Built in 9,000 BC is 6,500 years older than Stonehenge. It has been considered the world’s oldest temple and even thought by some to be the site of the Garden of Eden.
The purpose of the structures is not yet clear. Excavator Klaus Schmidt believed that they had been early neolithic sanctuaries.
Göbekli Tepe is an archaeological site at the top of a mountain ridge in the Southeastern Anatolia Region of modern-day Turkey, approximately 12 km (7 mi) northeast of the city of Urfa (in ancient times Edessa ). The tell has a height of 15 m (49 ft) and is about 300 m (984 ft) in diameter. It is approximately 760 m (2,493 ft) above sea level. It was excavated by a German archaeological team under the direction of Klaus Schmidt from 1996 until his death in 2014.
The tell includes two phases of ritual use dating back to the 10th – 8th millennium BCE. During the first phase, pre-pottery Neolithic A (PPNA), circles of massive T-shaped stone pillars were erected. More than 200 pillars in about 20 circles are currently known through geophysical surveys. Each pillar* has a height of up to 6 m (20 ft) and a weight of up to 20 tons. They are fitted into sockets that were hewn out of the bedrock. In the second phase, Pre-Pottery Neolithic B (PPNB), the erected pillars are smaller and stood in rectangular rooms with floors of polished lime. The site was abandoned after the PPNB-period. Younger structures date to classical times.
*The relief’s (carvings) on the pillars include foxes, lions, cattle, wild boars, herons, ducks, scorpions, ants and snakes. Some of the relief’s had been deliberately erased…
by Capers Jones
Artifacts and structures that seem to be out of a normal chronological sequence are always interesting. In Turkey a large stone complex called Gobekli Tepe was recently discovered in 1963 that has been dated to be the first known large stone structure created by humans: older than any other known structure on the planet!
Carbon dating of vegetable materials from the site shows the age of the oldest structures at Gobekli Tepe to be somewhere between 9,000 and 11,000 years old. Apparently the complex was built and used during three separate periods over about a thousand years with different kinds and styles of stone work. More recent stone structures from Roman and Byzantine eras are also found at the site in the higher layers above the original construction site.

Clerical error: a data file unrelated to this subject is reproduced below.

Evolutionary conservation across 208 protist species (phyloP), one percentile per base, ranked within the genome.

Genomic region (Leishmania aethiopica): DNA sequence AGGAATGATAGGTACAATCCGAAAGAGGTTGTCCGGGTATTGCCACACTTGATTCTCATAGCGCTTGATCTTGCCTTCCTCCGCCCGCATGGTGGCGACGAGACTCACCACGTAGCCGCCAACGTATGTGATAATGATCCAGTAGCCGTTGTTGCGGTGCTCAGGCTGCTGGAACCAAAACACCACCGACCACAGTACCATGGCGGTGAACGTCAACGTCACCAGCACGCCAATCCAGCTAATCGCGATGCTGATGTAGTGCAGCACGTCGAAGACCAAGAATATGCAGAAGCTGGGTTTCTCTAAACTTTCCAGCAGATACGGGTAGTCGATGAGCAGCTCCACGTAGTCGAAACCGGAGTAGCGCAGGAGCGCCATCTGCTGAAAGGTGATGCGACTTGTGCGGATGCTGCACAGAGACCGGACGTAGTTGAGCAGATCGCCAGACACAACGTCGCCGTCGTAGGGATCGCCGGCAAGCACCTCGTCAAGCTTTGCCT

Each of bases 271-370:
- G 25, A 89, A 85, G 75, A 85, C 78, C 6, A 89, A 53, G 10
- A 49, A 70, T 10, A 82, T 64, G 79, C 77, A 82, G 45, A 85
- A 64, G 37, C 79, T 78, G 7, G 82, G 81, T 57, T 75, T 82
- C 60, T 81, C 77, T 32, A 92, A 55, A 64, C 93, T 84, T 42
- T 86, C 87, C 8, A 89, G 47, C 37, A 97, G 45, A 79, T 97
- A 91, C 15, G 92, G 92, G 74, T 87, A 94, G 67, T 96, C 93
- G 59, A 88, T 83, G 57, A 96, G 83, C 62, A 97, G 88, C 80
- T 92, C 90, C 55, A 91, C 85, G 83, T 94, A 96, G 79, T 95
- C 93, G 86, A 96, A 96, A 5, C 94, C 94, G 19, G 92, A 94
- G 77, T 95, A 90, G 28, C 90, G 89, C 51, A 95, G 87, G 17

To date only about 5% of the site has been explored and excavated. The true purpose of the site is not known but it has been assumed by archaeologists to be some kind of a temple or religious structure due to the massive size of the quarried stones and to the carvings on some of them. An artistic reconstruction of the Gobleki Tepe site is shown below:
A photograph of the site as it currently appears is shown below:
At the time of probable original construction the site was older than most of the factors associated with human civilizations:
- It is older than the wheel
- It is older than agriculture and farming
- It is older than animal domestication
- It is older than metal tools
- It is older than local pottery
- It is older than any known towns or villages
The technologies that did exist at the time of Gobekli Tepe included the use of fire and the use of cloth or wool for garments. Stone tools were the only ones available for quarrying and carving.
Although pottery from China has been found that is over 20,000 years old there was no pottery at Gobekli Tepe and construction is classified as “pre-pottery Neolithic” or PPN. Although the location of Gobekli Tepe is arid today at the time of construction it was probably forested and had more rainfall. The moister climate would have supported enough local wild animals and wild plants to have provided food sources.